Dr. Linda Goodfellow, associate professor of nursing, has been selected as the new chair of the Institutional Review Board (IRB). She will replace Dr. Joseph Kush, associate professor in the School of Education, who has managed this leadership position for two years. Kush will step down from the chair position at the end of May.
“I’ve really enjoyed my time of service and I know Linda will do a fantastic job,” Kush said. “The members of the University IRB are also to be congratulated for their hard work and dedication. The protection of human subjects is critical to all research but especially vital, given the mission of Duquesne.”
“Joe did a wonderful job for us in training and managing the activities of the IRB and we look forward to working with Linda, continuing our commitment to the responsible conduct of research and ethical treatment of human subjects,” said Dr. Alan W. Seadler, associate academic vice president for research. “These important faculty members, essentially, are on loan to the Office of Research for a period of time, contributing above and beyond teaching, and overseeing the management of research protocols and training. It’s quite a service for the University.”
The IRB, a federally mandated board that includes representatives from each school, incorporates all activities surrounding student and faculty research—not just medical research, but studies in education, sociology, psychology, health sciences, nursing, pharmacy, music, business, law and the sciences that could be conducted with children and vulnerable populations. The IRB will review 200-plus research submissions this year, assuring that federal guidelines and University expectations are met.
Goodfellow, who will assume this position in August, served as interim director of Duquesne’s Center for Nursing Research from 2006-2010. Her research has focused on stress, immunity and health of spouses of patients with cancer, as well as the proliferation of electronic theses by working with an international team.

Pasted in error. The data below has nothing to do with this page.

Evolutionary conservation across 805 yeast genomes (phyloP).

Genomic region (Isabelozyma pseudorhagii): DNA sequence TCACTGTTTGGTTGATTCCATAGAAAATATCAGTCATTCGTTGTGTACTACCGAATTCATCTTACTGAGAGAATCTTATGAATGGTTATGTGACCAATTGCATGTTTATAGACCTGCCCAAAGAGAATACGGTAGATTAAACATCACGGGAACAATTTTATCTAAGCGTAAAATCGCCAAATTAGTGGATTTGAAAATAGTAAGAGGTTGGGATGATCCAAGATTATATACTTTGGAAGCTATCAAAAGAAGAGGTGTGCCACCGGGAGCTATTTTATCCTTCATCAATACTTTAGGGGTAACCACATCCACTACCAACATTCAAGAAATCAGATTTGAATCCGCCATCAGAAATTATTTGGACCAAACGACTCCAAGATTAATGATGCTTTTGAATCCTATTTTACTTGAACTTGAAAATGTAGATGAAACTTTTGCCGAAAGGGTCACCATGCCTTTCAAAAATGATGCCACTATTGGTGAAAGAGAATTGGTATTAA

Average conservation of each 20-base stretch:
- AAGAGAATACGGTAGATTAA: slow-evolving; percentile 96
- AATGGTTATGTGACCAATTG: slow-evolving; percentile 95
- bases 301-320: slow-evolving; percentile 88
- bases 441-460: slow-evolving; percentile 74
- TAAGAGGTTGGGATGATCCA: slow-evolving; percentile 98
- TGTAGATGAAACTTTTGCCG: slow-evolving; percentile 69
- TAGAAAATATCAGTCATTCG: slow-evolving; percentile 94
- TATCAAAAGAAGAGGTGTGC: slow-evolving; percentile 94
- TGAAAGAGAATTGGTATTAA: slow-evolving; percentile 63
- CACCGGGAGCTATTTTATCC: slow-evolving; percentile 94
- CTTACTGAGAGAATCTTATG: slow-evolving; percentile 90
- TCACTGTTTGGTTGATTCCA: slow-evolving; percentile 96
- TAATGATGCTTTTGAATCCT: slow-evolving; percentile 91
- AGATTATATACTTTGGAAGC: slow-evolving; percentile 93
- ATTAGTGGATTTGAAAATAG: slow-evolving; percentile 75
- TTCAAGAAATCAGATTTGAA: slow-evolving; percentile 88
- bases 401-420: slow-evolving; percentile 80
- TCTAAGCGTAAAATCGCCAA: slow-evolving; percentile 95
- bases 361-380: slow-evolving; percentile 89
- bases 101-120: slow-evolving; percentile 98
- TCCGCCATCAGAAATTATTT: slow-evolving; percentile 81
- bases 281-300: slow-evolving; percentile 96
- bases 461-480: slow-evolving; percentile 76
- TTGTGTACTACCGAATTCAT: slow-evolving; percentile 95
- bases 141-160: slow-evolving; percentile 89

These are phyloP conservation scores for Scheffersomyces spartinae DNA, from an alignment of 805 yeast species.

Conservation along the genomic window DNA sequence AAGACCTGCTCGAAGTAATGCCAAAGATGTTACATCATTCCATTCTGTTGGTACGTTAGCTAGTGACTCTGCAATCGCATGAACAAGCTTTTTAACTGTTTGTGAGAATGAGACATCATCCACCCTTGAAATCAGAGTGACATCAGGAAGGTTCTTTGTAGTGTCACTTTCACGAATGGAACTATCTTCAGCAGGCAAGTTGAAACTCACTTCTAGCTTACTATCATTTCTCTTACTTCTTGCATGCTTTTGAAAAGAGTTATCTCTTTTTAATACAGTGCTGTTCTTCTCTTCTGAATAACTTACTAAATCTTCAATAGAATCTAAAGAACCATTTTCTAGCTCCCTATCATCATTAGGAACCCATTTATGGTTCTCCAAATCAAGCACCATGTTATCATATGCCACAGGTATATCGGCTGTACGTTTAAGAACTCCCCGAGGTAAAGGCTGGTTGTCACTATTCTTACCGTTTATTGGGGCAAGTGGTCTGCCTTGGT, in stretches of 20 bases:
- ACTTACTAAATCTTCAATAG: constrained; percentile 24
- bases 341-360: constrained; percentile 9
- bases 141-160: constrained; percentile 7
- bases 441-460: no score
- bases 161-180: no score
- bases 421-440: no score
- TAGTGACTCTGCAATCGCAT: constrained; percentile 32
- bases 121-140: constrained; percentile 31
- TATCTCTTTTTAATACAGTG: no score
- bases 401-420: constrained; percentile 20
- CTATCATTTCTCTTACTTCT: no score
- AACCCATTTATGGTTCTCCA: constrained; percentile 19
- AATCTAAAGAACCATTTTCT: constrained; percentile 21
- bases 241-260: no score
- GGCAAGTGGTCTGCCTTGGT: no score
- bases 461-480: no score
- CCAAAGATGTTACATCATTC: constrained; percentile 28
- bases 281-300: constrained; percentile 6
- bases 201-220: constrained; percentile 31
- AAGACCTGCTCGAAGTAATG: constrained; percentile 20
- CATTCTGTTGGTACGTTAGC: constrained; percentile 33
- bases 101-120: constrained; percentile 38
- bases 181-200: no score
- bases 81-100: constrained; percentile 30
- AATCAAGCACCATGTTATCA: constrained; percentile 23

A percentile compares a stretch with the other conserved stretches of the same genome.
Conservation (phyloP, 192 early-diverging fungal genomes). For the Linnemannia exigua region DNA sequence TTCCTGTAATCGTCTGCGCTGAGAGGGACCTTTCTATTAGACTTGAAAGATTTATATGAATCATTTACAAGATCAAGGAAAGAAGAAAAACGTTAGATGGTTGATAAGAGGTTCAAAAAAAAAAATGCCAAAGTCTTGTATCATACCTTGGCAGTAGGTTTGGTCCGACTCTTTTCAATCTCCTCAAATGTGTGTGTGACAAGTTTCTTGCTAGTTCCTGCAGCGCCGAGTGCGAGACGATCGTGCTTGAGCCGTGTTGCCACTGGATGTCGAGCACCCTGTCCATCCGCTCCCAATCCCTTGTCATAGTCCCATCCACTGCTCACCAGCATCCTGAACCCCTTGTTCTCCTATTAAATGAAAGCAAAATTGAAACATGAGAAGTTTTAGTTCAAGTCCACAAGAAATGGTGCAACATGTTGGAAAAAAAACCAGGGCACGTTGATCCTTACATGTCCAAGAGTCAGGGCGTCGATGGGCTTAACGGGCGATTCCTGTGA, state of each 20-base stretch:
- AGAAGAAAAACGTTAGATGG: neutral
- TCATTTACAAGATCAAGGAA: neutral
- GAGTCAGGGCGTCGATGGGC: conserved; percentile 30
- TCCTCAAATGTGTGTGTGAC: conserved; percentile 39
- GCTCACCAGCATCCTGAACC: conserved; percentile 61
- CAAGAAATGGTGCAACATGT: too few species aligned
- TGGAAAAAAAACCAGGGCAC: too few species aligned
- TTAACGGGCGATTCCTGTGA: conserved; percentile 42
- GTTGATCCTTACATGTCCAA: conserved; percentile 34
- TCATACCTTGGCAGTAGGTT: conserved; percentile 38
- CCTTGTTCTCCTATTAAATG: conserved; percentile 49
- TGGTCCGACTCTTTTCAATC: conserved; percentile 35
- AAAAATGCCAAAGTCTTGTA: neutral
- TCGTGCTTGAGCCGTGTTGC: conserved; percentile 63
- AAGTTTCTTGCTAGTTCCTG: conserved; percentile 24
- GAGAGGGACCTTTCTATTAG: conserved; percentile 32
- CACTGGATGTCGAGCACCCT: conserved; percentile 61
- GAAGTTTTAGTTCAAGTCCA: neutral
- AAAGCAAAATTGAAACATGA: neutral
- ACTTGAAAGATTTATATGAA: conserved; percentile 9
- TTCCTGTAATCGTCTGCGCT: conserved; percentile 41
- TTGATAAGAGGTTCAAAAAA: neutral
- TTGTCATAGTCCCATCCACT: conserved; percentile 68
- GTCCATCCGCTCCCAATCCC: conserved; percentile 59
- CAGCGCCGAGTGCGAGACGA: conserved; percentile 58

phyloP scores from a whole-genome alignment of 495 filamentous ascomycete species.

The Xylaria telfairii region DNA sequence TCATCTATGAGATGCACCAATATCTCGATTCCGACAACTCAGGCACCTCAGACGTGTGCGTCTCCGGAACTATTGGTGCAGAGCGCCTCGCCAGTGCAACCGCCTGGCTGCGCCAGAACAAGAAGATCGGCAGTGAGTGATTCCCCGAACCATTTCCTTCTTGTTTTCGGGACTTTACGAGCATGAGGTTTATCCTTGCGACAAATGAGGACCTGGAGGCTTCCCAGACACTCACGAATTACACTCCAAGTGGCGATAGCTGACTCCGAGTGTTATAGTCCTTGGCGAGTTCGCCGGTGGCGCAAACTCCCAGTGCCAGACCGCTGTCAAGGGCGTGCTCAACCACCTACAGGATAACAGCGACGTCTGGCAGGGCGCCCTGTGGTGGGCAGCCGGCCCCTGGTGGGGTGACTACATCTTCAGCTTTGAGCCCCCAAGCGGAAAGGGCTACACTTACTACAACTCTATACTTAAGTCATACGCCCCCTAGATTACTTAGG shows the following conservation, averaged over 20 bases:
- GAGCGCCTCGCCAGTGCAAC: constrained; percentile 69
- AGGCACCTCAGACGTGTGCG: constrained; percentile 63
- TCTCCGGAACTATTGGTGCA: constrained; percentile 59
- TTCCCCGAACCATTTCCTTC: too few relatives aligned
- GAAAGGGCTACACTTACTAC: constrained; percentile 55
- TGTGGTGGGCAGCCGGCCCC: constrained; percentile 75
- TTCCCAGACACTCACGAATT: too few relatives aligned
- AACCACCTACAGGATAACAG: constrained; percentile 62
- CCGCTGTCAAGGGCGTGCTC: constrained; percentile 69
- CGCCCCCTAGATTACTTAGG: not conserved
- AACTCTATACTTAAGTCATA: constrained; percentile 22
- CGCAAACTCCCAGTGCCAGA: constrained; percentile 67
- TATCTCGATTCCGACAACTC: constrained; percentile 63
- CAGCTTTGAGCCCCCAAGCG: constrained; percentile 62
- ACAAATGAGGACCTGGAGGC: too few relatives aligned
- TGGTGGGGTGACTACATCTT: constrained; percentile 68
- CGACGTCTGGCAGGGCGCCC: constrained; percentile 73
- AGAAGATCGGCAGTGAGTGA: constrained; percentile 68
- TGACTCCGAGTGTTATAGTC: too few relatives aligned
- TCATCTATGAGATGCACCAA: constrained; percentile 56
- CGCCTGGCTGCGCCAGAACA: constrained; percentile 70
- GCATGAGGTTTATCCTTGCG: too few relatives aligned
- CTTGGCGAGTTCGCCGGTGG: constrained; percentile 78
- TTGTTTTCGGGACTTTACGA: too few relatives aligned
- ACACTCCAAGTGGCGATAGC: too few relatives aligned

“It’s an honor to be appointed,” Goodfellow said. “The job comes with many challenges and many opportunities. It’s imperative that we help facilitate the IRB process so we are looked upon as user friendly.”
Dr. James Phillips, senior director of sponsored research, will oversee IRB operations this summer, working with Marianne Volk, who coordinates all IRB activities.
“Without this activity at the University, without people volunteering to do all the work associated with the IRB, many faculty and students would be unable to do the kind of work their scholarship demands,” Seadler said. “We’re grateful for the guidance of the chair, the input of members from the schools and the support of our research staff.”
Through the Office of Research, free, online training offered by CITI is available to students and faculty embarking on IRB protocol.
Current IRB Committee Members:
Dr. Joseph Kush, chair
Dr. Diane Borello-France, Rangos
Dr. David Delmonico, education
Dr. Paul Doerksen, music
Nicholas Fisfis, law
Dr. Linda Goodfellow, nursing
Dr. Misook Heo, education
James Hunt, community member
Dr. Gibbs Kanyango, education
Dr. Holly Lassila, pharmacy
Dr. Gustav Lundberg, business
Dr. Becky Morrow, Bayer School
Dr. Jim Purdy, McAnulty College
Dr. Jason Scibek, Rangos
Dr. Matthew Schneirov, McAnulty College
Dr. Kathy Sekula, nursing
Dr. Partha Basu, Bayer School
Dr. Melissa Boston, education
Dr. Yang Chen, Rangos
Rona Kitchen, law
Dr. Ann Labounsky, music
Dr. Denise Lucas, nursing
Dr. Carol Parke, education
Dr. Ara Schmitt, education
Dr. David Wasieleski, business
Stewart Wellman, community member
Dr. Paula Witt-Enderby, pharmacy
Grants Received [December 17, 2014]
Funds totaling $77,066 were received by the Gumberg Library, the Small Business Development Center (SBDC), the Rangos School of Health Sciences and the School of Education.
DU in the News [December 2014]
News coverage highlighting Duquesne’s experts and initiatives.
Grants Received [December 10, 2014]
Funds totaling $30,000 were recently received by the John G. Rangos School of Health Sciences.
- Grants Received [December 17, 2014]
Nearly 27 Years After Initial Trip to Florida Tomato Fields, Students and Staff Work Alongside Fair Food Movement
Immokalee is a quiet town in southwest Florida with a long history of unjust wages, unsafe working conditions and, in extreme instances, prosecuted cases of modern-day slavery for the migrant farmworkers who harvest 90 percent of the United States’ winter tomatoes.
- Nearly 27 Years After Initial Trip to Florida Tomato Fields, Students and Staff Work Alongside Fair Food Movement